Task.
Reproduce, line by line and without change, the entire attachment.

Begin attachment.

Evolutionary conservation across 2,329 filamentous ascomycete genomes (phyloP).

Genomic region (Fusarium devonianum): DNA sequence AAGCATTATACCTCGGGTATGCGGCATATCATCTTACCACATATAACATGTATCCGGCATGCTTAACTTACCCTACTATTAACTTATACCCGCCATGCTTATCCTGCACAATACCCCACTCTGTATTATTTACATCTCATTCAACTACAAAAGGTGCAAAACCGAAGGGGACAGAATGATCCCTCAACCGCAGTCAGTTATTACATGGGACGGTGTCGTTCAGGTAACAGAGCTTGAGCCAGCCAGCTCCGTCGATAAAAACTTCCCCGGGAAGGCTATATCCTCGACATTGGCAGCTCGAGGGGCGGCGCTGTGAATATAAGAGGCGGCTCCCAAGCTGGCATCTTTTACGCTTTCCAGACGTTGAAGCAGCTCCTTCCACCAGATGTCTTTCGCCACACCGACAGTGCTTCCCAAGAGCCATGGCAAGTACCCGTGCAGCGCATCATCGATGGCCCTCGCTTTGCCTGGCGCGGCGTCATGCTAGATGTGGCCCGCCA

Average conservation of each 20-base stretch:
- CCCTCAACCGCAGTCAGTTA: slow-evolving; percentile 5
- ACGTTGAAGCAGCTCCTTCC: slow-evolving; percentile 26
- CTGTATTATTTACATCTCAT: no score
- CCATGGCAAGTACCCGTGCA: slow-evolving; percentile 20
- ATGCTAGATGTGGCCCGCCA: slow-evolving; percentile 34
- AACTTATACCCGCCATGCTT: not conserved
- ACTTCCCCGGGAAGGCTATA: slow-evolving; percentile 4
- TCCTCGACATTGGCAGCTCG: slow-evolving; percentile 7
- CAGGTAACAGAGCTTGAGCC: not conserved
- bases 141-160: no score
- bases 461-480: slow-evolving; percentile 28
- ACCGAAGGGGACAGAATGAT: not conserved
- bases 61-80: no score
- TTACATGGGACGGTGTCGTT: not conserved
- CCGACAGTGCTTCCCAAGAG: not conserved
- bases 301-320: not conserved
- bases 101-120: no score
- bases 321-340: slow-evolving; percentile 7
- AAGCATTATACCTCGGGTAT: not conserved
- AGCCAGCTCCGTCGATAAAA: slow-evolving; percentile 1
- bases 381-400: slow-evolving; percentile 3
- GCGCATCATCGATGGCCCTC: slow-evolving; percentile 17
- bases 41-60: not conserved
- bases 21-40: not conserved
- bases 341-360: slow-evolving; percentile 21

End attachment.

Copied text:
Evolutionary conservation across 2,329 filamentous ascomycete genomes (phyloP).

Genomic region (Fusarium devonianum): DNA sequence AAGCATTATACCTCGGGTATGCGGCATATCATCTTACCACATATAACATGTATCCGGCATGCTTAACTTACCCTACTATTAACTTATACCCGCCATGCTTATCCTGCACAATACCCCACTCTGTATTATTTACATCTCATTCAACTACAAAAGGTGCAAAACCGAAGGGGACAGAATGATCCCTCAACCGCAGTCAGTTATTACATGGGACGGTGTCGTTCAGGTAACAGAGCTTGAGCCAGCCAGCTCCGTCGATAAAAACTTCCCCGGGAAGGCTATATCCTCGACATTGGCAGCTCGAGGGGCGGCGCTGTGAATATAAGAGGCGGCTCCCAAGCTGGCATCTTTTACGCTTTCCAGACGTTGAAGCAGCTCCTTCCACCAGATGTCTTTCGCCACACCGACAGTGCTTCCCAAGAGCCATGGCAAGTACCCGTGCAGCGCATCATCGATGGCCCTCGCTTTGCCTGGCGCGGCGTCATGCTAGATGTGGCCCGCCA

Average conservation of each 20-base stretch:
- CCCTCAACCGCAGTCAGTTA: slow-evolving; percentile 5
- ACGTTGAAGCAGCTCCTTCC: slow-evolving; percentile 26
- CTGTATTATTTACATCTCAT: no score
- CCATGGCAAGTACCCGTGCA: slow-evolving; percentile 20
- ATGCTAGATGTGGCCCGCCA: slow-evolving; percentile 34
- AACTTATACCCGCCATGCTT: not conserved
- ACTTCCCCGGGAAGGCTATA: slow-evolving; percentile 4
- TCCTCGACATTGGCAGCTCG: slow-evolving; percentile 7
- CAGGTAACAGAGCTTGAGCC: not conserved
- bases 141-160: no score
- bases 461-480: slow-evolving; percentile 28
- ACCGAAGGGGACAGAATGAT: not conserved
- bases 61-80: no score
- TTACATGGGACGGTGTCGTT: not conserved
- CCGACAGTGCTTCCCAAGAG: not conserved
- bases 301-320: not conserved
- bases 101-120: no score
- bases 321-340: slow-evolving; percentile 7
- AAGCATTATACCTCGGGTAT: not conserved
- AGCCAGCTCCGTCGATAAAA: slow-evolving; percentile 1
- bases 381-400: slow-evolving; percentile 3
- GCGCATCATCGATGGCCCTC: slow-evolving; percentile 17
- bases 41-60: not conserved
- bases 21-40: not conserved
- bases 341-360: slow-evolving; percentile 21